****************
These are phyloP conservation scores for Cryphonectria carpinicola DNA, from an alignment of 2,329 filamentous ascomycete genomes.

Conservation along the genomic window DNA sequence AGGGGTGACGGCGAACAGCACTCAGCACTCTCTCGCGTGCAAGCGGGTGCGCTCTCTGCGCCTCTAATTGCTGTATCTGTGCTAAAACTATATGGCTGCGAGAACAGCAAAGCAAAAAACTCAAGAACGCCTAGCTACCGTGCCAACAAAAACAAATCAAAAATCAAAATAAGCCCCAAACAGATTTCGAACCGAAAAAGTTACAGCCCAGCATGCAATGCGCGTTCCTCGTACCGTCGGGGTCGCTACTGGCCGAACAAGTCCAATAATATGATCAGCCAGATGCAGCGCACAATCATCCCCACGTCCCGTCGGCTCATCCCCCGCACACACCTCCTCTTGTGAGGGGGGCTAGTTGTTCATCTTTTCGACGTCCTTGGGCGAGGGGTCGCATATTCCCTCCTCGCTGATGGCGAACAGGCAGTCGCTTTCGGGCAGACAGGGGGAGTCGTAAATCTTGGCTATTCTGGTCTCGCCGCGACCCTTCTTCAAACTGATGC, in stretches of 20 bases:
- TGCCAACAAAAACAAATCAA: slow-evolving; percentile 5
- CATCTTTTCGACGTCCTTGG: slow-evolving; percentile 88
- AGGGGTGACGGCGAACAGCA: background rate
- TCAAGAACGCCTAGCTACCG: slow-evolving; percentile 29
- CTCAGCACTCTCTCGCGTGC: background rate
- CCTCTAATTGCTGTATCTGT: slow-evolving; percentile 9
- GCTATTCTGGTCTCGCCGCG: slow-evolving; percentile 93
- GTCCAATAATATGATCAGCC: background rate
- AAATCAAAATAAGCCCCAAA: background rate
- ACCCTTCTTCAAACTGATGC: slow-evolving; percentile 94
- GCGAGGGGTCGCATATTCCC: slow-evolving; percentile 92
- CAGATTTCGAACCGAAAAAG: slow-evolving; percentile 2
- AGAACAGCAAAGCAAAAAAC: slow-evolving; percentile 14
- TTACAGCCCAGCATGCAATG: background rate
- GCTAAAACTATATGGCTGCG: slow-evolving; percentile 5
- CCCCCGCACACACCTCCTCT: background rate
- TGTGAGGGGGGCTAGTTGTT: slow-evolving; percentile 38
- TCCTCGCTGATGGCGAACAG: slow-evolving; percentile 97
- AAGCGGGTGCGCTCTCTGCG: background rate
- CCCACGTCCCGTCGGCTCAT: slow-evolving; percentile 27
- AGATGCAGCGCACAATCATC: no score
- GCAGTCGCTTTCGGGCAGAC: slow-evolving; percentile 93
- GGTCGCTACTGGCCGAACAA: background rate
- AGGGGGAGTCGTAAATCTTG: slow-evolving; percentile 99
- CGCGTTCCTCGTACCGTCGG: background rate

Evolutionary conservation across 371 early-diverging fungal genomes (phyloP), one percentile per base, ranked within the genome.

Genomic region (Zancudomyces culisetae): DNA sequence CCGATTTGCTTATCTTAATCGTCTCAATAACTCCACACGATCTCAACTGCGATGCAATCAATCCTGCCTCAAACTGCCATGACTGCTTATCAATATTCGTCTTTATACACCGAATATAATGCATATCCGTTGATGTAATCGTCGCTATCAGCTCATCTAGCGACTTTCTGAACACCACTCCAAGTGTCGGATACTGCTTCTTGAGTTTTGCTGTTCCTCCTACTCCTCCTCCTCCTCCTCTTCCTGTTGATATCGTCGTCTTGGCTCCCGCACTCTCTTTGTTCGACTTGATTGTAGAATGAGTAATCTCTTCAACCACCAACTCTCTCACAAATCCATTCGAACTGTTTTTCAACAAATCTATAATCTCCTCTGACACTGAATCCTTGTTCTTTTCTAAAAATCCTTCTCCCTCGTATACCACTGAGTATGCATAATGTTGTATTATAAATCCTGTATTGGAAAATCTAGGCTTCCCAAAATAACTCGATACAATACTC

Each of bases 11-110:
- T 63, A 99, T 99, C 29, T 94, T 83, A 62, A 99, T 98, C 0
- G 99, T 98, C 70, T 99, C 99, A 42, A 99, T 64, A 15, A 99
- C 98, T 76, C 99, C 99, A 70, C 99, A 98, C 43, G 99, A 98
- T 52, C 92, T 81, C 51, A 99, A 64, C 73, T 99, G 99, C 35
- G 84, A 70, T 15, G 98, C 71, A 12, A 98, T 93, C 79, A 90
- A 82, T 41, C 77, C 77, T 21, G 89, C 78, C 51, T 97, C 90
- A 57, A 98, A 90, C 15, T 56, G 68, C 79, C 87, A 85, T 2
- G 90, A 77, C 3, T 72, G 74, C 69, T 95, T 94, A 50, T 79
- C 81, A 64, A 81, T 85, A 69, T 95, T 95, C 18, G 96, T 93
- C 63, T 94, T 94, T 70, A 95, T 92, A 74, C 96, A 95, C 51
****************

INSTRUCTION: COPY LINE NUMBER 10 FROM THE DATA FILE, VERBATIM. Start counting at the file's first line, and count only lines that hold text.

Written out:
- GTCCAATAATATGATCAGCC: background rate